A report said the world’s largest food company, Nestlé, has “acknowledged” that more than 60 per cent of its mainstream food and drinks products do not meet a “recognised definition of health” and that “some of our categories and products will never be ‘healthy’ no matter how much we renovate”.
The fallout on its shares in India was visible on Tuesday (June 1): Nestle India share price fell over 1 percent in early trade
The Financial Times reported an internal presentation circulated among top executives of Nestle early this year, saying that only 37 per cent of Nestle’s food and beverage products had a rating of over 3.5 as per Australia’s health star rating system.
As per this system, food products are given scores out of 5 and the system is reportedly used in research by international groups.
Nestle has also acknowledged that some of its categories and products will never be ‘healthy’, no matter how much the company renovates, the report added.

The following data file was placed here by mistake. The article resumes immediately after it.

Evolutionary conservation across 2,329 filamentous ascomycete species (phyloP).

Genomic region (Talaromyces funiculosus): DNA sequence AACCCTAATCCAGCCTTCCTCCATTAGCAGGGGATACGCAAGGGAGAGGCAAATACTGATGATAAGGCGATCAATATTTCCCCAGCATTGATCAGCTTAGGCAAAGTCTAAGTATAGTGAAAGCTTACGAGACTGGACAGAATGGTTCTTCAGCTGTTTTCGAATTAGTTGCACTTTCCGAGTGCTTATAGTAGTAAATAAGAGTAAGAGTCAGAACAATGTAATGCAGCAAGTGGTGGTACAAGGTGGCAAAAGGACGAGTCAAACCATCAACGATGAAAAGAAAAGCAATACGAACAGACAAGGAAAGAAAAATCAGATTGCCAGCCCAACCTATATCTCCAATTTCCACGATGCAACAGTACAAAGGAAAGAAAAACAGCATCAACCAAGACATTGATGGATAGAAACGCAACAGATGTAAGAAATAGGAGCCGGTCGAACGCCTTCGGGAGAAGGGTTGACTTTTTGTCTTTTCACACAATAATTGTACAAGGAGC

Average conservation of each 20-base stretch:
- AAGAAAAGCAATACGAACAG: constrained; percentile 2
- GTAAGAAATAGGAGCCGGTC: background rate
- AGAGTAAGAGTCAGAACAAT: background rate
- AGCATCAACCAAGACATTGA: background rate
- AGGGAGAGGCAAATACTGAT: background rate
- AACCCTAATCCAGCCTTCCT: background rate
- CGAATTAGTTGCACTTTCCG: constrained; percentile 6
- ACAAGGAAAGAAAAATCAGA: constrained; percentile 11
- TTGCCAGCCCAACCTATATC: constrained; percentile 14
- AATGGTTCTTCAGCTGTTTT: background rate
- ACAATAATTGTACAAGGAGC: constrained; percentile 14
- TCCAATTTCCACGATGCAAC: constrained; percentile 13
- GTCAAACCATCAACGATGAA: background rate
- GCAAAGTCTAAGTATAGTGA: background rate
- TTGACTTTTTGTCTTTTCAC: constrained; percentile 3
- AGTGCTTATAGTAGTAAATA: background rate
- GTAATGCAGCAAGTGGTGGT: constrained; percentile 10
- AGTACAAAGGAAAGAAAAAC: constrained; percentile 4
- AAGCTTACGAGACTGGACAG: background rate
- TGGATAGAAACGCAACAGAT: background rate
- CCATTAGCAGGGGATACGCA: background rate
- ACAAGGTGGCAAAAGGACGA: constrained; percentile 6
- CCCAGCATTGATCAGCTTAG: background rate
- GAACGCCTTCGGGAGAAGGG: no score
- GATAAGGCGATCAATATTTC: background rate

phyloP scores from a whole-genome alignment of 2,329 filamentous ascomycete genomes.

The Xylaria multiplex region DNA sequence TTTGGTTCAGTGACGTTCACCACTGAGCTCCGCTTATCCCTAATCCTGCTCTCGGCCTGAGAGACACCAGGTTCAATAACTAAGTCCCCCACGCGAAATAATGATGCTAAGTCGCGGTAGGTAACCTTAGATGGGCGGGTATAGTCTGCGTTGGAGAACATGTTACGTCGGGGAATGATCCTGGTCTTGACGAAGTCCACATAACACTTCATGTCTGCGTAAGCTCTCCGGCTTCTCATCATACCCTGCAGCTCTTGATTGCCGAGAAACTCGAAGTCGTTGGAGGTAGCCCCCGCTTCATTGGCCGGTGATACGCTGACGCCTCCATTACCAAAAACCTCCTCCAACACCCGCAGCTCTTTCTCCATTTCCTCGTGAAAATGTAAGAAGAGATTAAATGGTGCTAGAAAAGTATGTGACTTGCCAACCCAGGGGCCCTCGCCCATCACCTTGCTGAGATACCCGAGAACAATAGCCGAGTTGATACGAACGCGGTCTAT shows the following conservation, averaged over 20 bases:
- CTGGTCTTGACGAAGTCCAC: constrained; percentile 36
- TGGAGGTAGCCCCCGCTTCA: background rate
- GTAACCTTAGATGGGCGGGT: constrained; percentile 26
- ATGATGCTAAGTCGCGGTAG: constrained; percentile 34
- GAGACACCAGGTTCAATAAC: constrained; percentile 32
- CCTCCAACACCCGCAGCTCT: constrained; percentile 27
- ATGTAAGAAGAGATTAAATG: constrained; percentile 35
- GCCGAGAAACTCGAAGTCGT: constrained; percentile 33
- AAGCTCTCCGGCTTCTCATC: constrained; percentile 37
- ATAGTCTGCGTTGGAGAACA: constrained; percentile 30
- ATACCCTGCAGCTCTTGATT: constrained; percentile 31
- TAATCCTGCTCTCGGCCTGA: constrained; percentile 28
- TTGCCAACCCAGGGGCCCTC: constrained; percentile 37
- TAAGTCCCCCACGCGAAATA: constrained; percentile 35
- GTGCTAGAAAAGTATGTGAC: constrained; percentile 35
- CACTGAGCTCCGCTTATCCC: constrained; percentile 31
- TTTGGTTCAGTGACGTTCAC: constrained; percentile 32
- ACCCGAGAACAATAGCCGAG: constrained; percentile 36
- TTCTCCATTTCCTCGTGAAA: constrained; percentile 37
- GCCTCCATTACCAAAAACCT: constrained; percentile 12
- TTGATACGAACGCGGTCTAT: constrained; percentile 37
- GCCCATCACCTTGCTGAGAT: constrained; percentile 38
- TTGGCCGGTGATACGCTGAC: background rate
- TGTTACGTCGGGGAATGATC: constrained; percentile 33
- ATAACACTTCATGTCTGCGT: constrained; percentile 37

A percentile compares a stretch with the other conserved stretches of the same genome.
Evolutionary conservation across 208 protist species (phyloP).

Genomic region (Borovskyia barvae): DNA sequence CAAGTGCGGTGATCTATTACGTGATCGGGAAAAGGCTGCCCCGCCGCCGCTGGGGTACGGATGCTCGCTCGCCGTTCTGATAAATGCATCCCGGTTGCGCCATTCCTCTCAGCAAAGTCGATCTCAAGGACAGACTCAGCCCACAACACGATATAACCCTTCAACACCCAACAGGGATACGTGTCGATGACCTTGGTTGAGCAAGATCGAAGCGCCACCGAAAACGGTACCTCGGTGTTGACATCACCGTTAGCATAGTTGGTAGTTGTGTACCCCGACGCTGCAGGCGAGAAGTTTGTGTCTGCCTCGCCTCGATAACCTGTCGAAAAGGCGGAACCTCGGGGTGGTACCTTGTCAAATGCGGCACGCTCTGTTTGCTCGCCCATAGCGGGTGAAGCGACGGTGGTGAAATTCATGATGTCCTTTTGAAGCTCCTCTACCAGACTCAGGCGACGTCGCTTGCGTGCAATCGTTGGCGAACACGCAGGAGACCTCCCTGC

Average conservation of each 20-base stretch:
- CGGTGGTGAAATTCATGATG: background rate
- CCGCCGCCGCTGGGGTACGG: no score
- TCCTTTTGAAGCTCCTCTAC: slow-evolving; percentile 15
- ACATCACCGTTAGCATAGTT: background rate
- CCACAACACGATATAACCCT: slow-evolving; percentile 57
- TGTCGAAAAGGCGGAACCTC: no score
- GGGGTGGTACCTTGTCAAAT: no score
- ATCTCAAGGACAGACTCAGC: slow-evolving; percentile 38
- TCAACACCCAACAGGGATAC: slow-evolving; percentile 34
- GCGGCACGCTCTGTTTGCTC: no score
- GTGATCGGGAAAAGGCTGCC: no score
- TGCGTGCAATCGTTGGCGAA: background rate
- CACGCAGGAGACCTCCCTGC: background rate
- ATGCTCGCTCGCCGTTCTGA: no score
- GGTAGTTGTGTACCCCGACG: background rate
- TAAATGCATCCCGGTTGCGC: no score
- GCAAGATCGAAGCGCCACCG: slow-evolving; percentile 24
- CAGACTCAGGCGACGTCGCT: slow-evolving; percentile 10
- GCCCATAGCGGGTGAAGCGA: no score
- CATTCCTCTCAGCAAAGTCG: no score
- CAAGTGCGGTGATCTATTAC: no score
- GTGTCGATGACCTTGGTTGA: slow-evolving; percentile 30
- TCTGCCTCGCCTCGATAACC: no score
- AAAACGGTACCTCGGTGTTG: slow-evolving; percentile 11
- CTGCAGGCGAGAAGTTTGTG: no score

The Financial Times cited a presentation circulated among top executives this year, which said only 37 per cent of Nestlé’s Food and beverages by revenues, excluding products such as pet food and specialized medical nutrition, achieve a rating above 3.5 under Australia’s health star rating system.
A Nestlé S.A spokesperson reacted to the report saying that the company was looking at its entire portfolio across the different phases of people’s lives to ensure its products are helping meet their nutritional needs and supporting a balanced diet.
“Nestlé India believes that nutrition is a fundamental need and the food industry has a vital role to play in enabling healthier lives. Driven by our purpose, we are constantly striving to increase the nutrient profile of our products, as well as innovate with new and nutritious offerings,” a Nestlé India spokesperson said